Coming out of pools of data, how China made its own mark in the world economy and how India is getting ready to beat it

Its been a decade now since Lehman brothers, Investment banking company went bankrupt triggering the world economic crisis of 2008.

2008 crisis was as bad as the 1930s global economic slowdown, however, in 2008 economies had the time and understanding to avert the financial meltdown.

The last decade has been one of low growth, low investment, low productivity, heavy in debt and deficit and no improvement in incomes for nearly 90% of people.

The standout story has been of the continuing growth of China.

Initially, the Chinese economy did take a toll of the collapsing world economy but it was able to quickly recover and emerge as a center point of the world economy.

China saw growth in the low-cost manufacturing and export market, since then the government has pushed the country middle class to produce more and sell more.

Once the world economy gained some momentum it relied on Chinese companies to provide cheap export material.

All this has helped China to project big numbers in the world economy which have facilitated a shift from the traditional financial system to a more modern one, well equipped to bare the trade war with the United States.

The Numbers

Since 2009, the Chinese economy has grown exponentially from $4,600 Billion in 2009 to $12,000 billion in 2017, overtaking Japan in 2011 to be the world’s second-biggest economy.

Growth at 9-10% was a norm up till 2011, settling down over the last seven years to a more sustainable ‘new normal ‘of around 7 percent a year, still well above the world rate at 3.9 percent.

Per Capita income has also grown from $3,500 in 2009 to $8,800 in 2017, a rate of growth between 10-15% a year, making it very easy for China to become a high-income country in next 8 years or so.

China annually is creating 8-10 Million jobs every year, In 2017, there were 11 million new jobs compared to India’s 1 million.

Thanks to its economic structure, China has been able to pull out some 800 million people out of poverty, since 1978.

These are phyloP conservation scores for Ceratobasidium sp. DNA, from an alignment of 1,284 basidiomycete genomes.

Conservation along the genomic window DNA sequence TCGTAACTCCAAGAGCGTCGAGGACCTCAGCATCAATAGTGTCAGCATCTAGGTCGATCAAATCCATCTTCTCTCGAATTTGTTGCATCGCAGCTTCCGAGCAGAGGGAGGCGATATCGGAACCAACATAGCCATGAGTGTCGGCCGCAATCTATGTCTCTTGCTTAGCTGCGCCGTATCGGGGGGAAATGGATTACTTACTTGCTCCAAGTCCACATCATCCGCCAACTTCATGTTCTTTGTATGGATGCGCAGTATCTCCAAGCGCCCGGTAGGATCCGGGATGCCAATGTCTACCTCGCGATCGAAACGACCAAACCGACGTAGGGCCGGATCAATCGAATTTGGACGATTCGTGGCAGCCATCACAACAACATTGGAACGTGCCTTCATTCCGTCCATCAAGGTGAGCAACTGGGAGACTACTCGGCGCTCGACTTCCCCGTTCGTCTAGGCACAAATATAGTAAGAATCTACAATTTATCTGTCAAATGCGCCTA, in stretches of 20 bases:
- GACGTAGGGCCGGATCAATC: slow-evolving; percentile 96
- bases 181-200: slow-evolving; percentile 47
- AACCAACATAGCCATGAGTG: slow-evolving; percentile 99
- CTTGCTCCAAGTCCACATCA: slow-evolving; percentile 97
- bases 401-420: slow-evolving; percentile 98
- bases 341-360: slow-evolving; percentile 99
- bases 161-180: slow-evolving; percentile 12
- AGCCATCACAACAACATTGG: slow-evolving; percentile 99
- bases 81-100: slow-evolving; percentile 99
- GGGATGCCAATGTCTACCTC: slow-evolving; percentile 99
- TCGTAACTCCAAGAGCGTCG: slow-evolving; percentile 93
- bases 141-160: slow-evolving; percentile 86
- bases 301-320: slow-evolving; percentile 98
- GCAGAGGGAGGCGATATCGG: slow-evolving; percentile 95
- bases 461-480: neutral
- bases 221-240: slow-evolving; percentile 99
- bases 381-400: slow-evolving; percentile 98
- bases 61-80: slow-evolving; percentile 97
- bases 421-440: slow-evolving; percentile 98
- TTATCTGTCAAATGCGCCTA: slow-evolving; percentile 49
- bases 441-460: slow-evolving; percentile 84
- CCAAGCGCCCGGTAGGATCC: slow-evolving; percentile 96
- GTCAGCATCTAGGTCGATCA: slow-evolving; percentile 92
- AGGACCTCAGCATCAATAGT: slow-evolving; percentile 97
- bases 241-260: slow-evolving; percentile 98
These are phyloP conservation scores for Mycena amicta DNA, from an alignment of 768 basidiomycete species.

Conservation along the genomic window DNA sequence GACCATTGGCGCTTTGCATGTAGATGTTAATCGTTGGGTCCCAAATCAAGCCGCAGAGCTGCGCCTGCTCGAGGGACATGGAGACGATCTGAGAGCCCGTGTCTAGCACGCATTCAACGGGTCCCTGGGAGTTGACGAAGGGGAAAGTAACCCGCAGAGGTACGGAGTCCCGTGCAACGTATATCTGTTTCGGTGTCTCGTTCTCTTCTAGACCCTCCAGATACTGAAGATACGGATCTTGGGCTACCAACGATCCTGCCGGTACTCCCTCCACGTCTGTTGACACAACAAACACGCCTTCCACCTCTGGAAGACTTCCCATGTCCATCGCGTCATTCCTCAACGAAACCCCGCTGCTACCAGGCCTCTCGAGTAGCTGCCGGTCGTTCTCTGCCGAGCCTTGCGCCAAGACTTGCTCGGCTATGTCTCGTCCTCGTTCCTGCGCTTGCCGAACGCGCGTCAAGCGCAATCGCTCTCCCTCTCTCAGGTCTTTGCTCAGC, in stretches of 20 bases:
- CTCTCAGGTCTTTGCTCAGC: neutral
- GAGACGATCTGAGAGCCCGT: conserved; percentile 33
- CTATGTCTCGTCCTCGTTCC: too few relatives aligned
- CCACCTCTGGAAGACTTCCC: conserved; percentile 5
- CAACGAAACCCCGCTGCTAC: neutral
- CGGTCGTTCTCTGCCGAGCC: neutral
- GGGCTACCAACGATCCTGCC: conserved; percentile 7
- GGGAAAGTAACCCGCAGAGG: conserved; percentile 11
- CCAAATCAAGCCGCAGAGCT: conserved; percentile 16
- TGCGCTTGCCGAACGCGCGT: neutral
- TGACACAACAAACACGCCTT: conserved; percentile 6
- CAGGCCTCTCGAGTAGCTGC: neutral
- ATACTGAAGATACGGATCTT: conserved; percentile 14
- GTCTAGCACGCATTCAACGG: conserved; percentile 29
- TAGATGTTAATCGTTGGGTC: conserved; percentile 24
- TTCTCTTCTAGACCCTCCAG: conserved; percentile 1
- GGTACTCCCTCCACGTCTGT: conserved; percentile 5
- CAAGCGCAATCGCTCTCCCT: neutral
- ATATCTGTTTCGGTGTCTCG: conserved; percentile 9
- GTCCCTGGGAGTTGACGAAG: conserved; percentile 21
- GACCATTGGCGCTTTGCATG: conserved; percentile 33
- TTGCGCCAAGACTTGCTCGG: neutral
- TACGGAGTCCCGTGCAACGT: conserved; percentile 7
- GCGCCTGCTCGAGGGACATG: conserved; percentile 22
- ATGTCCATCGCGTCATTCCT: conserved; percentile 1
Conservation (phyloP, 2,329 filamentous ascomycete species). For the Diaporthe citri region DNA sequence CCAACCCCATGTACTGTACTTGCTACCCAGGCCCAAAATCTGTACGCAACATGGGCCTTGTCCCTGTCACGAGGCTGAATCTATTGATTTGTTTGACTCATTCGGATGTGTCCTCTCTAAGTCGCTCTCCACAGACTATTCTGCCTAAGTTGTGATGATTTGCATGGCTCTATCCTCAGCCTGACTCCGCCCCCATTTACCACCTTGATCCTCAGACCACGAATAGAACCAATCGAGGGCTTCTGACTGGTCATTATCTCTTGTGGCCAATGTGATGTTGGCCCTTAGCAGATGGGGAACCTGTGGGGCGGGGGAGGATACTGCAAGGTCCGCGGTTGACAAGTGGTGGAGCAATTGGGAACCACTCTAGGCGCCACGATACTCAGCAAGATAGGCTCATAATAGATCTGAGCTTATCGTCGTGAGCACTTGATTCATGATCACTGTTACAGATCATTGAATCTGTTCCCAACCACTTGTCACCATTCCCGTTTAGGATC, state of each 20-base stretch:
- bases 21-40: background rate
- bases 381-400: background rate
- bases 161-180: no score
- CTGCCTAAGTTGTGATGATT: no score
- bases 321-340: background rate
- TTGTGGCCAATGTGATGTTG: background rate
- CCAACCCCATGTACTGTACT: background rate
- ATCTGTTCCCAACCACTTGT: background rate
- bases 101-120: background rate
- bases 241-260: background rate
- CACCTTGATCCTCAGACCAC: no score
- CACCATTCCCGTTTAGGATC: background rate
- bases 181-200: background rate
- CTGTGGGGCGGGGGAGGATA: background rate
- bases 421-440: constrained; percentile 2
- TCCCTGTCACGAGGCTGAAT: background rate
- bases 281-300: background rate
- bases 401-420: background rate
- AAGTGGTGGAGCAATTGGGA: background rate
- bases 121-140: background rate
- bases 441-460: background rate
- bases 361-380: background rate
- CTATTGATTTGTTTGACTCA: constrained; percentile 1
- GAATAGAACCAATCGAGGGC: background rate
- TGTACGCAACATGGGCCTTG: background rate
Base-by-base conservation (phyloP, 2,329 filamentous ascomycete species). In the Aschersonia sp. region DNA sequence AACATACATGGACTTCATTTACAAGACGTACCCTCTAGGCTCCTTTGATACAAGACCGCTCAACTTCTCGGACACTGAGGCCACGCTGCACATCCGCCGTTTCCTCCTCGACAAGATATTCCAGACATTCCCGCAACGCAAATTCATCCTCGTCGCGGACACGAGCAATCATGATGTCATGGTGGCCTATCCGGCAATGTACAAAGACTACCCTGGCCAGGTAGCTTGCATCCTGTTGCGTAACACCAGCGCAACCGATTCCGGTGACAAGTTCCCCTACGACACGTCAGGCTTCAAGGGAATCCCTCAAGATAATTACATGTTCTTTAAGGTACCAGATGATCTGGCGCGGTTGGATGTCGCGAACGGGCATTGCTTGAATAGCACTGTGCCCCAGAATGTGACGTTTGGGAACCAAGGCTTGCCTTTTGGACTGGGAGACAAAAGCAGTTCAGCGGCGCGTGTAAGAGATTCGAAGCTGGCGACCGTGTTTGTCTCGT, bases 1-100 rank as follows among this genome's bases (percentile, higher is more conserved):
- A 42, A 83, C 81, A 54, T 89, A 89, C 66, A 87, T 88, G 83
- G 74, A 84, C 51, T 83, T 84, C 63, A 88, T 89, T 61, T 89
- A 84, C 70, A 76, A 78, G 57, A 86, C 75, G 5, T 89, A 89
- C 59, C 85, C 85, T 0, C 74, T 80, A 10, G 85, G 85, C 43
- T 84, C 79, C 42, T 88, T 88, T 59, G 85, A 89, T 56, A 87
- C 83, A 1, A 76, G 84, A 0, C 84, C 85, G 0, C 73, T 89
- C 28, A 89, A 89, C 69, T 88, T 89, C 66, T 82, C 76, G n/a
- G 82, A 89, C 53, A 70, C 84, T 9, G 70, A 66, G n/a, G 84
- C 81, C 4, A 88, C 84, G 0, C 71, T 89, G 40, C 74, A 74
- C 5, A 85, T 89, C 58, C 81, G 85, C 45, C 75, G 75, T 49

What Comes Next?

China is now home to six of the world’s 25 largest banks by assets. This includes the four largest ever — Industrial & Commercial Bank of China Ltd., China Construction Bank Corp., Agricultural Bank of China Ltd., and Bank of China Ltd. — according to S&P Global Market Intelligence data.

China is pushing for faster transactions through blockchain and algorithms, these algorithms as you know are virtually impenetrable.

And, would work extensively on the basic economic model of demand and supply.

China which did not revaluate its Ren-Min-Bi (RMB) immediately after the 2008 crisis despite U.S dollar pressure, it today revaluates and devaluates its currency to meet its own needs.

From an export country, it is today becoming consumption economy which means that Chinese government is not looking outside to continue the country’s growth, it knows that Chinese middle class is the driver of the world economy.

Despite the terrible human rights record, China today is investing heavily in its corporates that help middle-class work experience, consumption and savings.

If you were to pick up an Indian company and Chinese company you’d see the difference.

In Beijing per hour, a middle-class income person earns $5.4 and in Shanghai $ 4.5, compared to $2.3 and $2.1 for Mumbai and Delhi respectively.

In Delhi, a middle-class income earner works for 2,265 hours per year which is closely followed by Mumbai at 2,251 hours per year.

In Beijing, the same middle-class employee is working for 1,979 hours per year and 1,967 hours per year in Shanghai.

But to caution you, this figure keeps on changing from city to city and country to country, do not use this as a means to compare the two economies. Also, these figures do not represent how an economy works because the work hours can be justified with the labour laws of the country and companies.


And as of my opinion- China and India are two different economy structures, Indian economy is based on both good and bad of a socialist and capitalist economy.

India has a very different set of problems and solutions for those problems.

While I might have compared per hour income to drive a point home but India today has the potential to tap into its labour market.

India is also tapping into it’s Micro, Small and Medium-size Enterprises (MSME) to make drivers of the world economy.

India has a lot of potential with its ever young population to tap into the growing market.

India shouldn’t be compared to the Chinese model and vice-versa, India also has seen an 8-9% growth in years after the 2008 crisis.

The World Bank has retained its forecast of India’s growth rate at 7.5% for the current financial year.

In its Global Economic Prospects report, the World Bank also said growth rate is expected to remain the same for the next two fiscals.

Per capita income is $1,270, placing India just inside the Middle Income Country category.

And, as many economists and the latest economic survey presented by the government say, by 2024 India would be a $5 trillion economy.

To conclude I would say, the Indian economy will grow it is just developing all the roads it can to overtake the Chinese might.


Sources- HongKong and Shanghai Banking Corporation (HSBC), UBS Group, S&P Market Intelligence


One thought on “ The Decade of a Financially Strong China and India’s Wait For The Turn ”

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